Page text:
Property of antigens The most abundant antigens, the most immunogenic during disease, only from cultivable microorganisms. All antigens are available, even if not highly immunogenic during disease. Antigens from noncultivable microorganisms can be identified.
Immunology of the antigens Highly immunogenic antigens, often variable in sequence, because of immune selective pressure. Some may contain domains mimicking self-antigens and may induce autoimmunity. The most conserved protective antigens can be identified. Usually these are not the most immunogenic during infection. The novel antigens are screened against the human genome, and antigens with homology to self-antigens are removed upfront, allowing to overcome the bottleneck where stimulating the immune response could give the wrong outcome.
Polysaccharide antigens A major target of traditional bacterial vaccines. Cannot be identified by reverse vaccinology; however, operons coding for the biosynthesis of polysaccharides can be identified. This can lead to discovery of novel carbohydrate antigens.
T cell epitopes Known epitopes limited to the known antigens. Virtually every single T cell epitope is available. Screening of the total T cell immunity can be done by overlapping peptides.

Available Software[edit]

Though using bioinformatic technology to develop vaccines has become typical in the past ten years, general laboratories often do not have the advanced software that can do this. However, there are a growing number of programs making reverse vaccinology information more accessible. NERVE is one relatively new dataprocessing program. Though it must be downloaded and does not include all epitope predictions, it does help save some time by combining the computational steps of reverse vaccinology into one program. Vaxign, an even more comprehensive program, was created in 2008. Vaxign is web-based and completely public-access.[7]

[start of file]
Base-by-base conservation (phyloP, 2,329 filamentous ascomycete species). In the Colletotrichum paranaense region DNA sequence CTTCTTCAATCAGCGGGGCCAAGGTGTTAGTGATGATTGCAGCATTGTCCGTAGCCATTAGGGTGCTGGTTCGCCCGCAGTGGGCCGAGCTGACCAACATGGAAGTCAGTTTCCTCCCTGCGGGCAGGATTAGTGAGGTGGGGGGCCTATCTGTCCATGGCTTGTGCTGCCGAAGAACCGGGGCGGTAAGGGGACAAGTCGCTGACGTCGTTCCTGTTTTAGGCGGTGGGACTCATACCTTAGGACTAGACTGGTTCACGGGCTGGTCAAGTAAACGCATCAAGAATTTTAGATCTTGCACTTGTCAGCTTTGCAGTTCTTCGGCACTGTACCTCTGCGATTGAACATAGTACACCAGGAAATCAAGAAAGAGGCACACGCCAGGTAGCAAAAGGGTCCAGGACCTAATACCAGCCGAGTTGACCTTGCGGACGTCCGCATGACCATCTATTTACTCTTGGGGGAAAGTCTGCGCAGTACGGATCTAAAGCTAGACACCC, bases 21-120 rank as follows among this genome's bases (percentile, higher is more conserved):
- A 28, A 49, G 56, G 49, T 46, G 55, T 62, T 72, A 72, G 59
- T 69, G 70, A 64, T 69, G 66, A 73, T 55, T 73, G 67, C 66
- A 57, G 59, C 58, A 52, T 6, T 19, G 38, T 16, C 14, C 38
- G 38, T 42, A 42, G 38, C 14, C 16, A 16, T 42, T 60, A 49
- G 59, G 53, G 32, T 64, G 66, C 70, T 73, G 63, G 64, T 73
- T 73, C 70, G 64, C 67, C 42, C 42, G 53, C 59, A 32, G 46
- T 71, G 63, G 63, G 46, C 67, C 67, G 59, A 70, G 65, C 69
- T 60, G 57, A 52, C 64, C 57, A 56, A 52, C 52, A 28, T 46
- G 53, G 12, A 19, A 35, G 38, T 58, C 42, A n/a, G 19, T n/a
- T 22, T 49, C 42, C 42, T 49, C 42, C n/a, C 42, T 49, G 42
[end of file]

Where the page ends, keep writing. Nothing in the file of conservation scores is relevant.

Though Vaxign has been found to be extremely accurate and efficient, some scientists still utilize the online software RANKPEP for the peptide bonding predictions. Both Vaxign and RANKPEP employ PSSMs (Position Specific Scoring Matrices) when analyzing protein sequences or sequence alignments.[8]

Computer Aided bioinformatics projects are becoming extremely popular, as they help guide the laboratory experiments.[9]

Other Developments because of Reverse Vaccinology and Bioinformatics[edit]

  • Reverse vaccinology has caused an increased focus on pathogenic biology.[4]
  • Reverse vaccinology led to the discovery of pili in gram-positive pathogens such as A streptococcus, B streptococcus, and pneumococcus. Previously, all gram-positive bacteria were thought to not have any pili.[4]
  • Reverse vaccinology also led to the discovery of factor G binding protein in meningococcus, which binds to complement factor H in humans. Binding to the complement factor H allows for meningococcus to grow in human blood while blocking alternative pathways. This model does not fit many animal species, which do not have the same complement factor H as humans, indicating differentiation of meningococcus between differing species.[4]

References[edit]

  1. ^ Pizza et al. Identification of Vaccine Candidates Against Serogroup B Meningococcus by Whole-Genome Sequencing Science 2000 287:1816-1820
  2. ^ Rappuoli, Rino. Reverse Vaccinology Current Opinion in Microbiology 2000, 3:445–450
  3. ^ CH Woelk, et al. "Improving reverse vaccinology with a machine learning approach." Vaccine 29, no. 45 (n.d.): 8156-8164. Science Citation Index, EBSCOhost (accessed September 30, 2012).
  4. ^ a b c d e f g h Alessandro S, Rino R. Review: Reverse Vaccinology: Developing Vaccines in the Era of Genomics. Immunity [serial online]. n.d.;33:530-541. Available from: ScienceDirect, Ipswich, MA. Accessed September 30, 2012.
  5. ^ Rappuoli, R. & A. Aderem. 2011. A 2020 Vision for vaccines against HIV, tuberculosis and malaria. Nature 473: 463.
  6. ^ Sette, Alessandro; Rappuoli, Rino (1 October 2010). "Reverse Vaccinology: Developing Vaccines in the Era of Genomics". Immunity 33 (4): 530–541. doi:10.1016/j.immuni.2010.09.017. 
  7. ^ He Y, Xiang Z, Mobley H. Vaxign: the first web-based vaccine design program for reverse vaccinology and applications for vaccine development. Journal Of Biomedicine & Biotechnology [serial online]. 2010;Available from: CINAHL Plus with Full Text, Ipswich, MA. Accessed September 30, 2012.
  8. ^ Reche PA, Glutting JP and Reinherz EL. Prediction of MHC Class I Binding Peptides Using Profile Motifs. Human Immunology 63, 701-709 (2002).
  9. ^ Sandro V, Jennifer L. G, Francesco F, et al. Review: Computer-aided biotechnology: from immuno-informatics to reverse vaccinology. Trends In Biotechnology [serial online]. n.d.;26:190-200. Available from: ScienceDirect, Ipswich, MA. Accessed September 30, 2012.

External links[edit]

Profile of Rino Rappuoli: http://www.pnas.org/content/103/29/10831.full